Canadian dollar weakens after soft trade data
* Canada's July trade surplus falls short of expectations
* Lower oil prices also weighing on Canadian dollar
* Bond prices bounce back after the previous session's drop
By Frank Pingue
TORONTO, Sept 11 (Reuters) - The Canadian dollar fell versus the U.S. dollar on Thursday after data showed Canada's trade surplus narrowed more than expected in July.
Domestic bond prices were higher across the curve alongside the bigger U.S. Treasury market given the Canadian data and a report that showed the number of U.S. workers filing first-time claims for jobless benefits was higher than expected.
At 9:30 a.m. (1330 GMT), the Canadian unit was at C$1.0732 to the U.S. dollar, or 93.18 U.S. cents, down from C$1.0697 to the U.S. dollar, or 93.48 U.S. cents, at Wednesday's close.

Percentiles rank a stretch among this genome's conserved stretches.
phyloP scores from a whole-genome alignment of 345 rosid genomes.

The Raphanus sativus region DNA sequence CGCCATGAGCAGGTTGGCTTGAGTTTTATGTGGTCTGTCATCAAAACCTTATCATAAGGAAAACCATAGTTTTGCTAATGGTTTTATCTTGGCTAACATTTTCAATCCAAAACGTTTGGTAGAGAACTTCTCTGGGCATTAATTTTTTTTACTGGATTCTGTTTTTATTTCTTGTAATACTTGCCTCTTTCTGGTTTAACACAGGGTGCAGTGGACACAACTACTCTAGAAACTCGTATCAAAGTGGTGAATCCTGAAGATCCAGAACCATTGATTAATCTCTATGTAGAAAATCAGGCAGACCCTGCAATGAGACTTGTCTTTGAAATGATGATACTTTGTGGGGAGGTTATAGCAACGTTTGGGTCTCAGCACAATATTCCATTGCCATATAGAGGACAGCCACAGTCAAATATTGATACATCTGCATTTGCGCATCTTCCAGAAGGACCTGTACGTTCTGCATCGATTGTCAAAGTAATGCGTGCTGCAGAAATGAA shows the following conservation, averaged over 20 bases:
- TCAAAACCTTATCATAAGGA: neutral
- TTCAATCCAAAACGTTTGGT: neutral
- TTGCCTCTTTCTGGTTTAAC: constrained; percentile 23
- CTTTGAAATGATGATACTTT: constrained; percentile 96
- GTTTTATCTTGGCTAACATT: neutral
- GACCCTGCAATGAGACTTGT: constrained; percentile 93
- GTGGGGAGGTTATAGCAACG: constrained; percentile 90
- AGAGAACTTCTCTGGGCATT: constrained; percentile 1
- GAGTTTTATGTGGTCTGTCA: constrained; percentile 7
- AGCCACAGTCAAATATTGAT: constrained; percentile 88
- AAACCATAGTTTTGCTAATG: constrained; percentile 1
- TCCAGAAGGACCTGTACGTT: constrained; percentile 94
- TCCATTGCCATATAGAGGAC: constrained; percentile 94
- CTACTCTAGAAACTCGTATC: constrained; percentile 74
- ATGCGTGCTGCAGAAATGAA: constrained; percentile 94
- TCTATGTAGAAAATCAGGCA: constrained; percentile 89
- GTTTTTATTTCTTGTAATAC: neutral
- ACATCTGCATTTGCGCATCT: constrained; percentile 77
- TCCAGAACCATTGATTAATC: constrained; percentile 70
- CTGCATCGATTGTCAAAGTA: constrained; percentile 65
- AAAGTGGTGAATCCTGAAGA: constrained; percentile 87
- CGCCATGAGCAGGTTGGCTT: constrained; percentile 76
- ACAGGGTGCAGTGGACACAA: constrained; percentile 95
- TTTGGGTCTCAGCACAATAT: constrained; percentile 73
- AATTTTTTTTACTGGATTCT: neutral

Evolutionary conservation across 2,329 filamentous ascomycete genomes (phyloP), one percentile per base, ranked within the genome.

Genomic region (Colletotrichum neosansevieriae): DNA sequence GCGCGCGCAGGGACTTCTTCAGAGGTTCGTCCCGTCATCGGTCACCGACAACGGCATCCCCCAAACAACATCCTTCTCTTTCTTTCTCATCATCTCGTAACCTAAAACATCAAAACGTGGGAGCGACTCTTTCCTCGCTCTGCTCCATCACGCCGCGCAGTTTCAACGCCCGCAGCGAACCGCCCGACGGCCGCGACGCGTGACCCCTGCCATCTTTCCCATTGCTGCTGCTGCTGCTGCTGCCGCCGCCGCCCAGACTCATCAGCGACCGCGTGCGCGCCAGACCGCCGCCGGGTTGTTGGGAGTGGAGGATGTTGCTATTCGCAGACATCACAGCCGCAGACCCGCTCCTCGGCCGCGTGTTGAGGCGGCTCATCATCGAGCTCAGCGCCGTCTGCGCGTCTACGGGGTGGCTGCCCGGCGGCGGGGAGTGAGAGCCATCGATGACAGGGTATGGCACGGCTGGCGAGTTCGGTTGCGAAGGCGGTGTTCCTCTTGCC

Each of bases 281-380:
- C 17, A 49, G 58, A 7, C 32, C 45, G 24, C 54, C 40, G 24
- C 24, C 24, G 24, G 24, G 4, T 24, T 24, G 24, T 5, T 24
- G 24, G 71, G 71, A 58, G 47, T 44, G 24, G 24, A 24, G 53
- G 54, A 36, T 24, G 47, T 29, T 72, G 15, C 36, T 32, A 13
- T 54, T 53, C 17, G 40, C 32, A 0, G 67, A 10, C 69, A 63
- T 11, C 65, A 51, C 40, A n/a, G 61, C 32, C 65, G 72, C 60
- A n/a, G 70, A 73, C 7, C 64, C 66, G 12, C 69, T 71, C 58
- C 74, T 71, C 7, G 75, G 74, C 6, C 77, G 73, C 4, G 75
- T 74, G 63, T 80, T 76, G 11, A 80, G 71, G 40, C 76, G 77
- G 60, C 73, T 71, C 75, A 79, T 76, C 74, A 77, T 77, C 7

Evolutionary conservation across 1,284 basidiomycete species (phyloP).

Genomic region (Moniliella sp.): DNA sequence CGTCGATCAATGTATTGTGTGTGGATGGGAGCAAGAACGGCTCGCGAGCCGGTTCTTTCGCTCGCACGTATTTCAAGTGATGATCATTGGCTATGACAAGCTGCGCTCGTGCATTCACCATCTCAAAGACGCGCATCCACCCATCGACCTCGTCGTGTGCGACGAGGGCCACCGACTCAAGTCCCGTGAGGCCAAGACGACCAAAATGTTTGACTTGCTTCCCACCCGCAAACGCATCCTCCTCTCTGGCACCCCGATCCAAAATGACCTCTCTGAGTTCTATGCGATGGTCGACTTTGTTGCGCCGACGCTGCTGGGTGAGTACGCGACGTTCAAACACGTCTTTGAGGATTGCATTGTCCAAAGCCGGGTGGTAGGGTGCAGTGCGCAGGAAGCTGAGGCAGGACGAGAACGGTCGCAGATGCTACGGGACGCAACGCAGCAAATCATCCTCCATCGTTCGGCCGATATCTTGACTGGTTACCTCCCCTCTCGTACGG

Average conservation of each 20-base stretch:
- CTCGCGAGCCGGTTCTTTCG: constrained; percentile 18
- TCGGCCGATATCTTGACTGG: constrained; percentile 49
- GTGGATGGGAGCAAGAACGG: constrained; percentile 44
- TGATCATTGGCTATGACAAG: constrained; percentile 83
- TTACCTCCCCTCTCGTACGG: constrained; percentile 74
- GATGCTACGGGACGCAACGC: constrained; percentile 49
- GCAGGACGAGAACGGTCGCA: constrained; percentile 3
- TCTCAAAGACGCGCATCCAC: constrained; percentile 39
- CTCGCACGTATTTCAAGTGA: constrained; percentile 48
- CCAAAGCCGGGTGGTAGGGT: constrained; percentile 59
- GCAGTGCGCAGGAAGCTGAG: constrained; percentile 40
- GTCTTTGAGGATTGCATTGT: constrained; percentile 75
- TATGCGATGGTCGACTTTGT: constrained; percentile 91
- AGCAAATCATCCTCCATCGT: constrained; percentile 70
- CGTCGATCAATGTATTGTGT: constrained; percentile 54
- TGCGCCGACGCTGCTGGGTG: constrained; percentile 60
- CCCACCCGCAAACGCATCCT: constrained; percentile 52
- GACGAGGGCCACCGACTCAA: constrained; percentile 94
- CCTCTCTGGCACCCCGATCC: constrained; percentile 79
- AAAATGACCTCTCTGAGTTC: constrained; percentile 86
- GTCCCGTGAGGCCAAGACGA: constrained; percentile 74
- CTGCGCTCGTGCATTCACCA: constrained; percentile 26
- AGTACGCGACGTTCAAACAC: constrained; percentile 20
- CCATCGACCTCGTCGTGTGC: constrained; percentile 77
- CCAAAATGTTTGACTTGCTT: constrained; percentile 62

The Canadian dollar was knocked back and forth early in the session as the market was torn between unloading the currency on the weaker domestic data or selling the U.S. dollar after a report showing a wider U.S. trade deficit for July.
After the two reports, the Canadian dollar bounced around in a range of C$1.0743 to the U.S. dollar, and C$1.0700 to the U.S. dollar before finally settling below its pre-data level. Continued...